Why Leica Rules by George Sutton
A friend recently commented that the future of photography is the software. I know the marketing people would love hearing that. I like following the new stuff as much as the next person. Without that sites like this would not have a lot to talk about.
But despite the wave after wave of new camera offerings, I am increasingly drawn back to the Leica. It is primitive. The M9 body is ridiculously expensive and lacking in features. It is the anti software camera, which is quixotic to say the least. But I find that increasingly useful (maybe even intentional on Leica’s part) to keep my attention on what remains the truly outstanding quality of the camera–the lenses. It teaches that its the lenses stupid, not just with Leica but with all cameras.
A recent essay on another site discussed the notion that one of photography’s great powers is capturing a kind of hyperreality. Freezing an image gives us an opportunity to see details and things we miss in the flow of perception. Freezing the image reveals how rich reality is. At its best this effect is fascinating and occasionally mesmerizing. The importance of the camera is its ability to capture that effect. An enlarged image doesn’t work if it lacks detail and shows flaws of the lens and the sensor. The flaws are what the viewer sees. The hyperreality effect is directly proportional to the level of detail and depth. That is why lenses are basic followed closely by the camera sensor, and only then does everything else begin to matter.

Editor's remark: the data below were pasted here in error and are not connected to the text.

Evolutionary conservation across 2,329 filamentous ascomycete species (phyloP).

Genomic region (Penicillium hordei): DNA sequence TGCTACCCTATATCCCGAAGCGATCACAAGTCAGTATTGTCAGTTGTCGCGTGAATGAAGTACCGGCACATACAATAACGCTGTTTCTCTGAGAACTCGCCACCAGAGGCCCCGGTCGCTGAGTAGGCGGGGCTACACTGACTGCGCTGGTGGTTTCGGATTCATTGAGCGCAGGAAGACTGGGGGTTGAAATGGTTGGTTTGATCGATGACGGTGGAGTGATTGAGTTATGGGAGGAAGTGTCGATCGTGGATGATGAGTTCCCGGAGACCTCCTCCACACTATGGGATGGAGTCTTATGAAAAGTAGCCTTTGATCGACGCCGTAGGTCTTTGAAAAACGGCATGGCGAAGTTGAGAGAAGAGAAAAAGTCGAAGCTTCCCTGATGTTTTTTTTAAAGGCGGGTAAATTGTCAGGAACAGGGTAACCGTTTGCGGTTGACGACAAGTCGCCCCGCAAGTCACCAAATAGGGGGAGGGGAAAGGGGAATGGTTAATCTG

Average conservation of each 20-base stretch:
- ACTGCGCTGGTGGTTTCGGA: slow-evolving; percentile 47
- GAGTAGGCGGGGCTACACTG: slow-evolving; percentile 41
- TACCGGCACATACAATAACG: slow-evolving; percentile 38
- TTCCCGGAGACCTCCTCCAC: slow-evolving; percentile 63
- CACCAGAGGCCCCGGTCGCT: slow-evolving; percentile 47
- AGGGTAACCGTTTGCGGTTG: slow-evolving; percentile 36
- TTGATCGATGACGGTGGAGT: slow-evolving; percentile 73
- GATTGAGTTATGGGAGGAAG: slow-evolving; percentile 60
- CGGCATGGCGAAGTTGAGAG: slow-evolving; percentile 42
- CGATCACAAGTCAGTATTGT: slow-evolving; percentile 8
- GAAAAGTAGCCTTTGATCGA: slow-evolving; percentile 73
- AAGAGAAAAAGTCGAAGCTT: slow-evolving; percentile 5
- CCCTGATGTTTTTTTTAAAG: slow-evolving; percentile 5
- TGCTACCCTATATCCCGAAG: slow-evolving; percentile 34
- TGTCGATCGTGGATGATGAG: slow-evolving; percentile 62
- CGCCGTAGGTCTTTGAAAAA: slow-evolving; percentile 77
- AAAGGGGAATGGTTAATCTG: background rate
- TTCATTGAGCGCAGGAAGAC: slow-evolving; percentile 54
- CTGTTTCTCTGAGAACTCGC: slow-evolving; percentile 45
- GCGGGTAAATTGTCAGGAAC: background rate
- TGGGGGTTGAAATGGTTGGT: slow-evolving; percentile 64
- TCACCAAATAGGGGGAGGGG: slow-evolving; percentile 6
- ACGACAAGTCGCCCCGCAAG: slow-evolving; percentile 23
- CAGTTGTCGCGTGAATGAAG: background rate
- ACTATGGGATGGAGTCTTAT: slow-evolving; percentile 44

What differentiates Leica is that it designs a body as an accessory to the lens. Most other systems take the opposite approach designing advanced bodies with accessory lenses. That doesn’t mean the lenses in other systems have to be inferior, but I think only the best professional lenses (Nikon, Canon, Zeiss, etc.) to get close to Leica quality, and even then I think Leica is often better. According to many reports the Nikon D800E may have made medium format cameras obsolete. Imagine putting that sensor in a M9 body. Wow. It would not work as well in other small cameras because the lenses are not good enough.
I was reminded of this after taking some photos of my son and grandson on a recent trip. These were only intended to be snapshots of my family, of no meaning to anyone else. The first is a simple shot of my grandson eating breakfast. Nothing special except it is not posed. The second is a crop of just his face. It is as rich and detailed as if the original was a full frame close up. I can get lost in that face. Of course I am highly biased and this may just be my foolishness but I think it is a good example of this effect.